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The Serbian president said his country will continue to arm itself with Russian, Chinese and other weapons despite fears that the recent military build-up in the Balkan country could lead to more tensions in the region.

BELGRADE, Serbia – Serbia will continue to arm itself with Russian, Chinese and other weapons, its president said on Tuesday, despite fears in the region and in the West that the recent military build-up in the Balkan country could lead to more tensions in a part of Europe which is still reeling from the wars fought in the 1990s.

Opening an arms fair that coincided with a two-day summit marking the 60th anniversary of the first conference of non-aligned nations, Serbian President Aleksandar Vucic said Serbia was a “free and independent nation” that would not seek a outside opinions on its sources. weapons.

“If anyone thinks that we should ask the US or the EU to decide our weapons, let’s abolish our state,” Vucic said at the arms fair that is taking place at the same time as the summit commemorating the 1961 conference in the Serbian capital, Belgrade.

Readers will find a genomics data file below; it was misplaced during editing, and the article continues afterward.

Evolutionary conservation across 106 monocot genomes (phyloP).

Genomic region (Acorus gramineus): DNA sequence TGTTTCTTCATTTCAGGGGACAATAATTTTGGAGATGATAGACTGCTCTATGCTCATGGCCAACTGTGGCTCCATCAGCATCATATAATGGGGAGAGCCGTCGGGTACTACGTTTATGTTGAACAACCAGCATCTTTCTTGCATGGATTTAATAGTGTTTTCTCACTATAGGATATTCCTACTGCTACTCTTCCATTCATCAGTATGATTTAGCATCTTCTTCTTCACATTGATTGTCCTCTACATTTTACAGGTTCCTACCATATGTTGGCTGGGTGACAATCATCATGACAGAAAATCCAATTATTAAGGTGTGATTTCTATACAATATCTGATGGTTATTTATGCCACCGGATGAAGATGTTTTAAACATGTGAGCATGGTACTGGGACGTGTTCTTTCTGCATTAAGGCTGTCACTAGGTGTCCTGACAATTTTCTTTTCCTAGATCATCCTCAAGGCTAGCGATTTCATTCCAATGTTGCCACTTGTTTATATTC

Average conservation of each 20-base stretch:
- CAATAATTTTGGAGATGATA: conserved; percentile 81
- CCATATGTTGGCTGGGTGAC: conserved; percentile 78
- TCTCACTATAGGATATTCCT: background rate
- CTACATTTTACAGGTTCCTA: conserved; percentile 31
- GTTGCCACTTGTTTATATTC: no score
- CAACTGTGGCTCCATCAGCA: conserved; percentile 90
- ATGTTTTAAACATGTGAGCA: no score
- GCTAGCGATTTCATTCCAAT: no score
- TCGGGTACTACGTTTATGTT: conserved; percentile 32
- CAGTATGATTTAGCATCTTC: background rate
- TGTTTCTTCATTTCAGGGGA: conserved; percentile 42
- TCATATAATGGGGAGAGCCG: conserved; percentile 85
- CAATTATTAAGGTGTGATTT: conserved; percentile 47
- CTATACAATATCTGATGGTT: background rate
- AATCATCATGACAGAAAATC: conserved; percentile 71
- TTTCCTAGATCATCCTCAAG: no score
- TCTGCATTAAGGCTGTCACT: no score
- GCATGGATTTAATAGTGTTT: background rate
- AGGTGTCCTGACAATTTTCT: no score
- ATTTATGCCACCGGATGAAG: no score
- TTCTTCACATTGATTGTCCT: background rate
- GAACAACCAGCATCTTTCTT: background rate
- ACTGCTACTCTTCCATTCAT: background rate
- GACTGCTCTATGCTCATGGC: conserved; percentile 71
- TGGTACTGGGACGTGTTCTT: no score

Serbia is widely accused of triggering a bloody rupture of the former Yugoslavia in the 1990s with its nationalist policies. Lately, the country has mainly armed itself with Russian and Chinese warplanes, drones and anti-aircraft systems.

“We are a free country that wants to deter potential aggression,” said Vucic, adding that although Serbia is “on the way to the European Union, it wants to cooperate with everyone”.

Despite officially seeking EU membership, Serbia has refused to align its foreign policy with the 27-nation bloc and instead strengthened its alliance with Russia and China.

Serbia has often been accused of working with the Slavic ally, Russia, to destabilize its neighbors, Bosnia, Montenegro and Kosovo. To join the EU, Serbia needs the support of all EU member states, but the government has maintained icy relations with fellow Balkan compatriot Croatia, the latest new member admitted to the bloc.

Vucic said that the holding of the summit of nations not formally aligned with NATO or another power bloc with the arms fair in the same location was only a “coincidence.” Critics said the events were timed to provide arms to non-aligned developing countries.

Vucic said they could buy weapons at “a bargain price”.

The non-aligned movement was founded 60 years ago to counterbalance the power wielded by the Soviet Union and the United States. It lost much of its influence after the end of the Cold War.

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ABC News

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